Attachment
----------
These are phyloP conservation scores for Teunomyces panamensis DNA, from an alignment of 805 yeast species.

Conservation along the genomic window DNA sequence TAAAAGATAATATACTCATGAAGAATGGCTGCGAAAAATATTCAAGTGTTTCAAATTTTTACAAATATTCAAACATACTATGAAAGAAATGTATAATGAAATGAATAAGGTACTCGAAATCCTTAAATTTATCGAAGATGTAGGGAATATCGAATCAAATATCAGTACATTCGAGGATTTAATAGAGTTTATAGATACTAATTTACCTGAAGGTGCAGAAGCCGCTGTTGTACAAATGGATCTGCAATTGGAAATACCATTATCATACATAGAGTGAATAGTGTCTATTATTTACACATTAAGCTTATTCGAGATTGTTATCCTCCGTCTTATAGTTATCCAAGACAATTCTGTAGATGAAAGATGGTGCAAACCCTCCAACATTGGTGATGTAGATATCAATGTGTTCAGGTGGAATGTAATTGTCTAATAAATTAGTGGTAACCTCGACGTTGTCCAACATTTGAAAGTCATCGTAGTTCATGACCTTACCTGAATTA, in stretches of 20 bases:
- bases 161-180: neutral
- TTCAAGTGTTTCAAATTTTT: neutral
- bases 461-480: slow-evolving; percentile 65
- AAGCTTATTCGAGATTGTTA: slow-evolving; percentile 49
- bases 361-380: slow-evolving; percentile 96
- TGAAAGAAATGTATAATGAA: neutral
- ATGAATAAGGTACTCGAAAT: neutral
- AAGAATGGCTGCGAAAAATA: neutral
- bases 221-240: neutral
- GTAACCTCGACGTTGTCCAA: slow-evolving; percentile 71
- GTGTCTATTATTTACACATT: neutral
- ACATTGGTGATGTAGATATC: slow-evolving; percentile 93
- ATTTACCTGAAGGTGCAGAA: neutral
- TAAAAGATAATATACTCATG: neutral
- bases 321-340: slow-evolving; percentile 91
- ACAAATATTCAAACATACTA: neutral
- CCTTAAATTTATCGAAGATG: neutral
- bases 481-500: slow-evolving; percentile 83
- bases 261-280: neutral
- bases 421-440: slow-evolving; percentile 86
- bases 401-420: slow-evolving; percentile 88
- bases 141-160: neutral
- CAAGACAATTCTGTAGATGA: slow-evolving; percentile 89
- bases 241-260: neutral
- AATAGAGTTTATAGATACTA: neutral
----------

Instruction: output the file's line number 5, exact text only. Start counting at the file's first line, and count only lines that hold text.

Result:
- bases 461-480: slow-evolving; percentile 65